No sex-related or body condition differences in the T. cruzi seropositive dogs was observed (Table V). However, it is important to consider that 43% of the evaluated dogs were in poor physical condition, a status that could lead to higher rates of T. cruzi infectivity to uninfected triatomine bugs that reach the houses (Petersen et al. 2001). Nevertheless, a high percentage (88.6%) of adult triatomines collected on the evaluated royal palms was already infected with trypanosomatids. A similar result was confirmed by molecular techniques in another endemic neighbouring district, where 72.7% of R. pallescens entering houses were infected with T. cruzi (Calzada et al. 2006). Additionally, we did not find dogs able to generate positive T. cruzi blood cultures, suggesting that parasitaemia of the evaluated seropositive dogs was low, most probably because seropositive dogs were chronically infected. The low sensitivity of blood cultures and molecular methods for detecting T. cruzi infections during the human chronic phase has been previously reported in Panama (Sousa 1972, Calzada et al. 2006, Garisto-Risco et al. 2009). During physical exams, no evident symptoms of acute Chagas disease were observed in the evaluated dogs. Although acute Chagas disease cases in dogs are rarely reported in Panama, we have observed sporadic fatal cases from suburban areas in western Panama (Samudio et al. 2007). Trinidad de Las Minas is a rural and poor community where no veterinary services are available and no regular surveillance or preventive measures for dog diseases are undertaken by local authorities. Generally, the microclimatic conditions of temperature and humidity needed for R. pallescens survival for several weeks are not present in human dwellings. This observation is confirmed by the inability of this species to successfully colonise houses (Calzada et al. 2006, Hurtado et al. 2014). These considerations suggest that domestic dogs play a limited role in the spread of T. cruzi in endemic areas of Panama where R. pallescens is the main vector. However, dogs can be suitable sentinels for T. cruzi epidemiological surveillance in Chagas disease endemic areas (Castañera et al. 1998, Castillo-Neyra et al. 2015), given the easiness to measure infection exposure through serological tests.

In addition, dogs living in households near royal palms had an 11-fold increased odds of T. cruzi seropositivity (Table IV). Infestation of palm trees by triatomines has been considered a risk factor for the transmission of Chagas disease in Panama and other regions of South America (Whitlaw & Chaniotis 1978, Romaña et al. 2003, Lima et al. 2008, Angulo et al. 2012, Ricardo-Silva et al. 2012, Hurtado et al. 2014). Royal palms are abundant in the community of Trinidad de Las Minas, yet in the subset of houses we studied, they were clustered towards the north. The entomological evaluation conducted during this study showed that all the palms near the evaluated houses were infested with R. pallescens. Also, results from our palm sampling showed that palms can contain many triatomines. In this sense, it is important to mention that during the development of this study, three R. pallescens adults were found in houses by homeowners. As suggested in a related study from this region of Panama (Hurtado et al. 2014), Chagas disease control requires the implementation of specific interventions for reducing or eliminating R. pallescens populations established on royal palms from peridomestic areas.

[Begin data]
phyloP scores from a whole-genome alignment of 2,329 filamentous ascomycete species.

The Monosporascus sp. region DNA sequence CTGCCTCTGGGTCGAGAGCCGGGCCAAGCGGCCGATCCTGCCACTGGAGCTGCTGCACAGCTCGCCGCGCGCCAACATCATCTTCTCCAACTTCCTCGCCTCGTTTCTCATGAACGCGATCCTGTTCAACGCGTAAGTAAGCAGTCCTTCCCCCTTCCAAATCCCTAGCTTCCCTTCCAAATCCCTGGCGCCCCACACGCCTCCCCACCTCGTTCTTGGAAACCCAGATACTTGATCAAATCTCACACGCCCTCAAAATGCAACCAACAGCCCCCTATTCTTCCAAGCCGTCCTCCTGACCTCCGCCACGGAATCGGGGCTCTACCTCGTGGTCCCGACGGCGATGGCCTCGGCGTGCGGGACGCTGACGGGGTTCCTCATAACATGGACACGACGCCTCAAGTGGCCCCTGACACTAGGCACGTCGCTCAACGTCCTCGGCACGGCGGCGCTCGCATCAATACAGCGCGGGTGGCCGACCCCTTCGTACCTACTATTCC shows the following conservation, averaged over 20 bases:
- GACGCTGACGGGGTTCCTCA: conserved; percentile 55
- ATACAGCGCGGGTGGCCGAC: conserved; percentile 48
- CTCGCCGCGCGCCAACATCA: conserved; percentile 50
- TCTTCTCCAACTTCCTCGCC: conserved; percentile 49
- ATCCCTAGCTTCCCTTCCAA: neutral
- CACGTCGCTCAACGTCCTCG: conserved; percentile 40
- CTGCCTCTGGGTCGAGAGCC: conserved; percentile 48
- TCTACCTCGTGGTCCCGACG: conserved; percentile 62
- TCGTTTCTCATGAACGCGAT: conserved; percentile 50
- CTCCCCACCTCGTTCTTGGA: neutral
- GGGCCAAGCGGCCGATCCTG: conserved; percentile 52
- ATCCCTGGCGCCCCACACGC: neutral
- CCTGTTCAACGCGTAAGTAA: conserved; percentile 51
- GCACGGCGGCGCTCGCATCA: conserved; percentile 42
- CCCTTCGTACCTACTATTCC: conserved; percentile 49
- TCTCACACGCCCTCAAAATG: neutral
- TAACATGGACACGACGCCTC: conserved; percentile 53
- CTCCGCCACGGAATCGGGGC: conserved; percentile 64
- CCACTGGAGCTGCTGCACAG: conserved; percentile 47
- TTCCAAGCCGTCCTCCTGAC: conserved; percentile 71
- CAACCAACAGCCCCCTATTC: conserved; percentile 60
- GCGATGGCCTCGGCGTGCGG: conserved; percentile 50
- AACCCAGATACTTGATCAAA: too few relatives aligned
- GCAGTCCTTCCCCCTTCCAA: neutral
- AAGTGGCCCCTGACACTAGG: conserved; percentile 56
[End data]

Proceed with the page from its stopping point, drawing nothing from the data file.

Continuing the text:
Finally, we found that dogs were about five times more likely to be T. cruzi seropositive with each domestic animal species present in the household peridomicile in addition to dogs, suggesting that the presence of increased numbers of domestic animal species increase the infection risk, unlike predictions of a "dilution effect" where transmission is expected to decrease with species richness (Keesing et al. 2006). This scenario can be partially explained by an increase in the arrival/activity of triatomines attracted by additional sources for bloodmeals in the peridomestic environment (Rabinovich et al. 2011). In addition, the abundance and richness of domestic animals was positively associated. Thus, the presence of less frequent domestic animals, i.e., horses, cats and parrots, was associated with a larger abundance of dogs and chickens, which might indicate domestic animal abundance, played a role in shaping T. cruzi risk exposure patterns. In a recent study, the epidemiological role of domestic animals, especially chickens, was associated with an increased risk of transmission for Chagas infection in competent hosts, even though chickens themselves are not competent hosts for T. cruzi (Gürtler et al. 2014). Similar patterns where the "dilution effect" was not observed at the local scale of transmission have been reported for West Nile virus (Loss et al. 2009) and further highlight the role that blood foraging and host accessibility might have on the potential association between host biodiversity and pathogen transmission (Chaves et al. 2007, 2010, Rabinovich et al. 2011).

We must stress that our results are focused on T. cruzi-infected dogs and that it is still necessary to determine if similar risk factors are important for humans. In this sense, the presence of T. cruzi in dogs at Trinidad de Las Minas raises awareness regarding the potential for human transmission of this parasite in this village that also has high cutaneous leishmaniasis infection prevalence (Saldaña et al. 2013). It is therefore important that health authorities carry out necessary activities to determine the prevalence, management and prevention of Chagas infection among their inhabitants as well as in other nearby communities with similar ecoepidemiological features.



To the dog owners, for participation and cooperation, to José Montenegro, Fausto Martinez and Roberto Rojas, for field and technical assistance, and to Miss Junko Sakemoto, for providing administrative support at Nagasaki University.



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Financial support: SENACYT (CCP06-040, COL11-043), Netropica (04-N-2010)
This paper also benefited from discussions held at a NIMBIOS Investigative Workshop on Malaria-Leishmania Co-infections. AS and JEC are members of the SNI-SENACYT, Panama.
+ Corresponding author: This e-mail address is being protected from spambots. You need JavaScript enabled to view it.
Received 30 July 2015
Accepted 29 September 2015